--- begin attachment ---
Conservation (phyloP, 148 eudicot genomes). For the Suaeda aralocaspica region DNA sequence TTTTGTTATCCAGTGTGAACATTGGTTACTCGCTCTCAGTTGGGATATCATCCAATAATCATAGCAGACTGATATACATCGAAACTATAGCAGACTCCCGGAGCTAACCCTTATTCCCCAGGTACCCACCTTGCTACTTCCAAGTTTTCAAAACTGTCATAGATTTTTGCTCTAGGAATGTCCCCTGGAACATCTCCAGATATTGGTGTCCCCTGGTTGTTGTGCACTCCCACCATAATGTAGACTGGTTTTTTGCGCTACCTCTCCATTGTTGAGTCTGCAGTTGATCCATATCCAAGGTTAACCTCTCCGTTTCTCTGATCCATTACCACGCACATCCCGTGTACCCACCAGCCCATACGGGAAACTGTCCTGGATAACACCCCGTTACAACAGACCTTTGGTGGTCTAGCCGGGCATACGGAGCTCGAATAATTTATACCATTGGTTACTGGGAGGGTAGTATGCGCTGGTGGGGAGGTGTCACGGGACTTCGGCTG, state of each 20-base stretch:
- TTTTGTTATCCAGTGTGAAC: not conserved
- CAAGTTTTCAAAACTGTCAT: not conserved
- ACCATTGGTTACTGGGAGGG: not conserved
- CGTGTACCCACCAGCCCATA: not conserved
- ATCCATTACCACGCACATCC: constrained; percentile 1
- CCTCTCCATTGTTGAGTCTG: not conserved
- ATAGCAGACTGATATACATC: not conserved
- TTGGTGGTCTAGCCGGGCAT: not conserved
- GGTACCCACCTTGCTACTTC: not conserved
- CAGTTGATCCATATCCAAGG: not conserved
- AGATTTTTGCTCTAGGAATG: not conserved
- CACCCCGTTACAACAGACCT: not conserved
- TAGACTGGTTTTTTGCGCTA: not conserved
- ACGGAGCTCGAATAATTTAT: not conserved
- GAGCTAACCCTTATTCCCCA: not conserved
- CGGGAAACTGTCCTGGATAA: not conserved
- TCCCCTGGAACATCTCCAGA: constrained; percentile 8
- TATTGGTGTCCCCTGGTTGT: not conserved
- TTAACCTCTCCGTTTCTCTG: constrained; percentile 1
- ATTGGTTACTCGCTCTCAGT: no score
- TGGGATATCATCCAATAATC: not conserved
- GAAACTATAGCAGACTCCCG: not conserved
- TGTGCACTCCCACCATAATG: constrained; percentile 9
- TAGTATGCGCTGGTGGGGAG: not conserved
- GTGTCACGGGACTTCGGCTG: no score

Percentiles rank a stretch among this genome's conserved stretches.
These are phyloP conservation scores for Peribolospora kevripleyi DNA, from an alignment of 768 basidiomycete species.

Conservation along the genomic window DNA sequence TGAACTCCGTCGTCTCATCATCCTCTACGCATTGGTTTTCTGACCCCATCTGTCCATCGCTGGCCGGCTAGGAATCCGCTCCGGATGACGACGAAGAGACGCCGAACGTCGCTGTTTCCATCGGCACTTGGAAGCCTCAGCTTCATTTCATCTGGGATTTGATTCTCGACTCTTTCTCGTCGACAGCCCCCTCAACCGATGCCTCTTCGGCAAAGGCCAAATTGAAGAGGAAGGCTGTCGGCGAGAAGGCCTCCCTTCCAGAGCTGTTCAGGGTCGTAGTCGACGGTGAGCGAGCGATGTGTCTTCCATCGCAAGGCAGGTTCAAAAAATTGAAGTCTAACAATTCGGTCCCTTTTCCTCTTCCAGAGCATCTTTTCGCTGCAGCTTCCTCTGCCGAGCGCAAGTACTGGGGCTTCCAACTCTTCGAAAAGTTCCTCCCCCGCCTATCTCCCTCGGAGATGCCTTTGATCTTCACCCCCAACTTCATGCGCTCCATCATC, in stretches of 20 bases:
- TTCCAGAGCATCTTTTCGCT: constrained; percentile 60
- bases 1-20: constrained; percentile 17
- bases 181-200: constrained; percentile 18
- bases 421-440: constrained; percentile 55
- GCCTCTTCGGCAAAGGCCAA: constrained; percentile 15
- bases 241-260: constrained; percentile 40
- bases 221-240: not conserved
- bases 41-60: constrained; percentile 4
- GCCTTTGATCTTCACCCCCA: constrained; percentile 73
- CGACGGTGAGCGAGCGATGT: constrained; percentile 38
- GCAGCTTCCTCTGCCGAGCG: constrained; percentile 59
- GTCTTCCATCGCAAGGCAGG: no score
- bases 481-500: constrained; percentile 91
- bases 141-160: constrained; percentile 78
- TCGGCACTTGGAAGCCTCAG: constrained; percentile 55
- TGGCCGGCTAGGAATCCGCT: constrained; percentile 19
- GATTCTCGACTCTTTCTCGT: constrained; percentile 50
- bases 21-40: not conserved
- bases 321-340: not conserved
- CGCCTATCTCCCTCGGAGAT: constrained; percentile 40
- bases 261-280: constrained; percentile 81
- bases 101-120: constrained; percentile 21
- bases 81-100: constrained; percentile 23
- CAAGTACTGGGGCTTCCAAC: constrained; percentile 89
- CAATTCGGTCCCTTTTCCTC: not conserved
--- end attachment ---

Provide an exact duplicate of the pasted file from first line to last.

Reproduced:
Conservation (phyloP, 148 eudicot genomes). For the Suaeda aralocaspica region DNA sequence TTTTGTTATCCAGTGTGAACATTGGTTACTCGCTCTCAGTTGGGATATCATCCAATAATCATAGCAGACTGATATACATCGAAACTATAGCAGACTCCCGGAGCTAACCCTTATTCCCCAGGTACCCACCTTGCTACTTCCAAGTTTTCAAAACTGTCATAGATTTTTGCTCTAGGAATGTCCCCTGGAACATCTCCAGATATTGGTGTCCCCTGGTTGTTGTGCACTCCCACCATAATGTAGACTGGTTTTTTGCGCTACCTCTCCATTGTTGAGTCTGCAGTTGATCCATATCCAAGGTTAACCTCTCCGTTTCTCTGATCCATTACCACGCACATCCCGTGTACCCACCAGCCCATACGGGAAACTGTCCTGGATAACACCCCGTTACAACAGACCTTTGGTGGTCTAGCCGGGCATACGGAGCTCGAATAATTTATACCATTGGTTACTGGGAGGGTAGTATGCGCTGGTGGGGAGGTGTCACGGGACTTCGGCTG, state of each 20-base stretch:
- TTTTGTTATCCAGTGTGAAC: not conserved
- CAAGTTTTCAAAACTGTCAT: not conserved
- ACCATTGGTTACTGGGAGGG: not conserved
- CGTGTACCCACCAGCCCATA: not conserved
- ATCCATTACCACGCACATCC: constrained; percentile 1
- CCTCTCCATTGTTGAGTCTG: not conserved
- ATAGCAGACTGATATACATC: not conserved
- TTGGTGGTCTAGCCGGGCAT: not conserved
- GGTACCCACCTTGCTACTTC: not conserved
- CAGTTGATCCATATCCAAGG: not conserved
- AGATTTTTGCTCTAGGAATG: not conserved
- CACCCCGTTACAACAGACCT: not conserved
- TAGACTGGTTTTTTGCGCTA: not conserved
- ACGGAGCTCGAATAATTTAT: not conserved
- GAGCTAACCCTTATTCCCCA: not conserved
- CGGGAAACTGTCCTGGATAA: not conserved
- TCCCCTGGAACATCTCCAGA: constrained; percentile 8
- TATTGGTGTCCCCTGGTTGT: not conserved
- TTAACCTCTCCGTTTCTCTG: constrained; percentile 1
- ATTGGTTACTCGCTCTCAGT: no score
- TGGGATATCATCCAATAATC: not conserved
- GAAACTATAGCAGACTCCCG: not conserved
- TGTGCACTCCCACCATAATG: constrained; percentile 9
- TAGTATGCGCTGGTGGGGAG: not conserved
- GTGTCACGGGACTTCGGCTG: no score

Percentiles rank a stretch among this genome's conserved stretches.
These are phyloP conservation scores for Peribolospora kevripleyi DNA, from an alignment of 768 basidiomycete species.

Conservation along the genomic window DNA sequence TGAACTCCGTCGTCTCATCATCCTCTACGCATTGGTTTTCTGACCCCATCTGTCCATCGCTGGCCGGCTAGGAATCCGCTCCGGATGACGACGAAGAGACGCCGAACGTCGCTGTTTCCATCGGCACTTGGAAGCCTCAGCTTCATTTCATCTGGGATTTGATTCTCGACTCTTTCTCGTCGACAGCCCCCTCAACCGATGCCTCTTCGGCAAAGGCCAAATTGAAGAGGAAGGCTGTCGGCGAGAAGGCCTCCCTTCCAGAGCTGTTCAGGGTCGTAGTCGACGGTGAGCGAGCGATGTGTCTTCCATCGCAAGGCAGGTTCAAAAAATTGAAGTCTAACAATTCGGTCCCTTTTCCTCTTCCAGAGCATCTTTTCGCTGCAGCTTCCTCTGCCGAGCGCAAGTACTGGGGCTTCCAACTCTTCGAAAAGTTCCTCCCCCGCCTATCTCCCTCGGAGATGCCTTTGATCTTCACCCCCAACTTCATGCGCTCCATCATC, in stretches of 20 bases:
- TTCCAGAGCATCTTTTCGCT: constrained; percentile 60
- bases 1-20: constrained; percentile 17
- bases 181-200: constrained; percentile 18
- bases 421-440: constrained; percentile 55
- GCCTCTTCGGCAAAGGCCAA: constrained; percentile 15
- bases 241-260: constrained; percentile 40
- bases 221-240: not conserved
- bases 41-60: constrained; percentile 4
- GCCTTTGATCTTCACCCCCA: constrained; percentile 73
- CGACGGTGAGCGAGCGATGT: constrained; percentile 38
- GCAGCTTCCTCTGCCGAGCG: constrained; percentile 59
- GTCTTCCATCGCAAGGCAGG: no score
- bases 481-500: constrained; percentile 91
- bases 141-160: constrained; percentile 78
- TCGGCACTTGGAAGCCTCAG: constrained; percentile 55
- TGGCCGGCTAGGAATCCGCT: constrained; percentile 19
- GATTCTCGACTCTTTCTCGT: constrained; percentile 50
- bases 21-40: not conserved
- bases 321-340: not conserved
- CGCCTATCTCCCTCGGAGAT: constrained; percentile 40
- bases 261-280: constrained; percentile 81
- bases 101-120: constrained; percentile 21
- bases 81-100: constrained; percentile 23
- CAAGTACTGGGGCTTCCAAC: constrained; percentile 89
- CAATTCGGTCCCTTTTCCTC: not conserved